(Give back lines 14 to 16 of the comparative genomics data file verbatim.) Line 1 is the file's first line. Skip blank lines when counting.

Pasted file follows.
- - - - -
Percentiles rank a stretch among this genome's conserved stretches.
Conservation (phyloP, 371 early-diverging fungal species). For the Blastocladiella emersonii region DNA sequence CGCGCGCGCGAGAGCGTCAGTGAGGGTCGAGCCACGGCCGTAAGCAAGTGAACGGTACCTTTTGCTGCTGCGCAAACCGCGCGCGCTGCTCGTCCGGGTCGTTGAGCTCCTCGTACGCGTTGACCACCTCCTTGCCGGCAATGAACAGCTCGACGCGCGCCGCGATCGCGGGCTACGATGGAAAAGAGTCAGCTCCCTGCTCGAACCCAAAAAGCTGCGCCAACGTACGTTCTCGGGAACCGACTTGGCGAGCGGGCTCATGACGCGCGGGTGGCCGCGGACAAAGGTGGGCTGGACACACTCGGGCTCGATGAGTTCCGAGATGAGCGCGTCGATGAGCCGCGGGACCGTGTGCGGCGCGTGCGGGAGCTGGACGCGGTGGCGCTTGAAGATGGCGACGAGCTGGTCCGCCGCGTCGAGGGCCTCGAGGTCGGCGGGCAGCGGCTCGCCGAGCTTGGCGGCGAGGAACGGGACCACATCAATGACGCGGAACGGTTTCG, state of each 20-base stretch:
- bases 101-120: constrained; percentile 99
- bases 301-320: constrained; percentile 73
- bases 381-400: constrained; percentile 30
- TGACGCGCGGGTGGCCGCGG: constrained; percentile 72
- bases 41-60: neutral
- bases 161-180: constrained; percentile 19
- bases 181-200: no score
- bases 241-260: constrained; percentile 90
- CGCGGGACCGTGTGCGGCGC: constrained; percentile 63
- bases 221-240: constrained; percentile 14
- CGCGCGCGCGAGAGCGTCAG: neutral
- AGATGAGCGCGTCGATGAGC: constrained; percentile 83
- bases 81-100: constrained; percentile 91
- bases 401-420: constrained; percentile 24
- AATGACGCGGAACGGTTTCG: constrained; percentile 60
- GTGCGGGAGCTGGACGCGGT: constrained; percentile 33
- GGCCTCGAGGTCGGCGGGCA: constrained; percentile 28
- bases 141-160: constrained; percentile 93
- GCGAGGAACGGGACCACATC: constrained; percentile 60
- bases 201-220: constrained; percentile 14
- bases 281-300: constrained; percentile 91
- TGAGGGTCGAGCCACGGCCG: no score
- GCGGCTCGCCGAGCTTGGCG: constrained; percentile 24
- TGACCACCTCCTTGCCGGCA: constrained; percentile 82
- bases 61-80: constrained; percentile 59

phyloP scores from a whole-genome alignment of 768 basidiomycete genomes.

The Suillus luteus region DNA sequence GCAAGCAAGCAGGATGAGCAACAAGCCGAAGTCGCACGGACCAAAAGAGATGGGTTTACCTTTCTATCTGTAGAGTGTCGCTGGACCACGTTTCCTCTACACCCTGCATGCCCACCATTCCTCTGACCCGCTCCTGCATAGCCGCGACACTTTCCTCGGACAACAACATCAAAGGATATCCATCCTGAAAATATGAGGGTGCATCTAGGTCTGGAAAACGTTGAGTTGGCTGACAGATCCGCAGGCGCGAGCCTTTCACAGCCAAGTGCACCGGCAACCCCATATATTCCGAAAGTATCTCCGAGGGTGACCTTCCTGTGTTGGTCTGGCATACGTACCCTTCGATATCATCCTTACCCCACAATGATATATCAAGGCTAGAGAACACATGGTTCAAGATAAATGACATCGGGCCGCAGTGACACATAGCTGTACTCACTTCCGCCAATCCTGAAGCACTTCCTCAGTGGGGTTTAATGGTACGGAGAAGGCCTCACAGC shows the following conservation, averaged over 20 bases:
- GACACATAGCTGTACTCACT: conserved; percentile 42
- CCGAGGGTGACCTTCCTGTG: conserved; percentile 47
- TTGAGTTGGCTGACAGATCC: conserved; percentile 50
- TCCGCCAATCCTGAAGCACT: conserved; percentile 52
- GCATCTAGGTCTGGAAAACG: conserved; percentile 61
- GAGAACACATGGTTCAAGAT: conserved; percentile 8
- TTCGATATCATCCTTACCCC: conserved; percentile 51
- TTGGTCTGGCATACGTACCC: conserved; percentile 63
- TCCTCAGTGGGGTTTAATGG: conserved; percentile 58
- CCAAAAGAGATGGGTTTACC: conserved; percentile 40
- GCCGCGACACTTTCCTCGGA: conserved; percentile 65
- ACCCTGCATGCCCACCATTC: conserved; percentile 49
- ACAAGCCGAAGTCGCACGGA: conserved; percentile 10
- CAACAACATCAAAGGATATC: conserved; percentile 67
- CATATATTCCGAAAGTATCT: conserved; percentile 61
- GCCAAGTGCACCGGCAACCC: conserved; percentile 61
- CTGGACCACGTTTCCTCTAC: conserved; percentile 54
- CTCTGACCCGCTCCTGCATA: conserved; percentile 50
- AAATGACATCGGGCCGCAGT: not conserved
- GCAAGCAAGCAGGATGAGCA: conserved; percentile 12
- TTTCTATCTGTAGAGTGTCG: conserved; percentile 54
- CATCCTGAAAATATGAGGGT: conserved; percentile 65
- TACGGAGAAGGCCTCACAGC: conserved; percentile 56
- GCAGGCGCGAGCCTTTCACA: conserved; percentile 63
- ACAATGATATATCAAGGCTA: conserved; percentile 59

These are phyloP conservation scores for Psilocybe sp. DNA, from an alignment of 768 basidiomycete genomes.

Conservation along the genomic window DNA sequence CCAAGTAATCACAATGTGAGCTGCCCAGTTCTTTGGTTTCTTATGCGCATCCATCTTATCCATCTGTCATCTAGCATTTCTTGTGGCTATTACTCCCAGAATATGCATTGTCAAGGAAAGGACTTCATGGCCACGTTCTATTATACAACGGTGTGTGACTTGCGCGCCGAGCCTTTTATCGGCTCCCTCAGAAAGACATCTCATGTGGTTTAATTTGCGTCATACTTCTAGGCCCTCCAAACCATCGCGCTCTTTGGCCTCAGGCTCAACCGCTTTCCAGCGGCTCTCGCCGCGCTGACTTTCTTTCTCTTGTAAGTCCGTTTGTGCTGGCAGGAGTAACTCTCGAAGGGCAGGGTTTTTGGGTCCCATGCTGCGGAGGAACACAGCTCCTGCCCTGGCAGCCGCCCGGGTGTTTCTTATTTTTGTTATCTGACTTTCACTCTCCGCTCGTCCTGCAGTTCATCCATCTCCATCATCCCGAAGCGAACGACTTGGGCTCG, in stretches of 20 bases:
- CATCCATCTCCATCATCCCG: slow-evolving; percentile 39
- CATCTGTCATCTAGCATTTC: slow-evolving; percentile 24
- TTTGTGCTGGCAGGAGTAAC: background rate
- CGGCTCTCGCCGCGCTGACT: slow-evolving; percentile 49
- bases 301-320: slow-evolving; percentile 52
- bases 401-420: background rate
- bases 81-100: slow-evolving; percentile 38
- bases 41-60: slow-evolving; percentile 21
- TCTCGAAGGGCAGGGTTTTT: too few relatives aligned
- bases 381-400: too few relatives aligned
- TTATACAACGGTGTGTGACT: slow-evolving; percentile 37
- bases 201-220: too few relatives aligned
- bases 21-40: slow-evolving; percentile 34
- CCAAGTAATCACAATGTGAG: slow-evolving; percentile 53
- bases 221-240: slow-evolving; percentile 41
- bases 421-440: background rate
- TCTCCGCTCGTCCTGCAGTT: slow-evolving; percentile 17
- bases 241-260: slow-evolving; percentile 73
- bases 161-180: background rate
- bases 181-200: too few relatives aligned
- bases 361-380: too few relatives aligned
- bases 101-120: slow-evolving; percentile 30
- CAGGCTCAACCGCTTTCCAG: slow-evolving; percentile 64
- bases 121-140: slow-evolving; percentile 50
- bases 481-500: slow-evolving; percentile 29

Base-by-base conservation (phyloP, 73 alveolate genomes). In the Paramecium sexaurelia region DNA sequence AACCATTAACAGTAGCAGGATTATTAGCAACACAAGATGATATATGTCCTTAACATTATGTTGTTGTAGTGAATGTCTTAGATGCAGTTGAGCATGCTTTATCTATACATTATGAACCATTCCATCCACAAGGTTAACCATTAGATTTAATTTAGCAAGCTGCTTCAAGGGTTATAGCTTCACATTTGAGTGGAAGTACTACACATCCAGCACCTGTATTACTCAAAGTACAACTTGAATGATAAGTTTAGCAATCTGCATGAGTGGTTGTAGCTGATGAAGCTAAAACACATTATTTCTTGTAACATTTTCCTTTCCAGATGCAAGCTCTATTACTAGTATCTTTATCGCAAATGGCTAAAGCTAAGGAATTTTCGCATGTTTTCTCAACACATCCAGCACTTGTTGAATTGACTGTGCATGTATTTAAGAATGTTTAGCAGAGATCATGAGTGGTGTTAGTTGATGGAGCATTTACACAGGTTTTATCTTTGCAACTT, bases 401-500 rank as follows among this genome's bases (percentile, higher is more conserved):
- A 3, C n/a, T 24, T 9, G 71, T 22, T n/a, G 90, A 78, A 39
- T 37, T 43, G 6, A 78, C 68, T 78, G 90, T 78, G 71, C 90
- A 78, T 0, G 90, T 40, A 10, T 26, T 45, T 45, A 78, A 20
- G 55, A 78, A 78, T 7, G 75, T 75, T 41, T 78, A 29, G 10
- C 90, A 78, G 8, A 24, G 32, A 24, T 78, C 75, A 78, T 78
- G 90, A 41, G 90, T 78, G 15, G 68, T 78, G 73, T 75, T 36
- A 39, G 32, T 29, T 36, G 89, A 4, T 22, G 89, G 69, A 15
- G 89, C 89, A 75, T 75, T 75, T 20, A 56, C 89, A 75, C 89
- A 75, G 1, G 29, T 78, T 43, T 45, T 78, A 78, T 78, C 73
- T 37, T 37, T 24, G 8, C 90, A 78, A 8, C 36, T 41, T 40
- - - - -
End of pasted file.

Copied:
- AGATGAGCGCGTCGATGAGC: constrained; percentile 83
- bases 81-100: constrained; percentile 91
- bases 401-420: constrained; percentile 24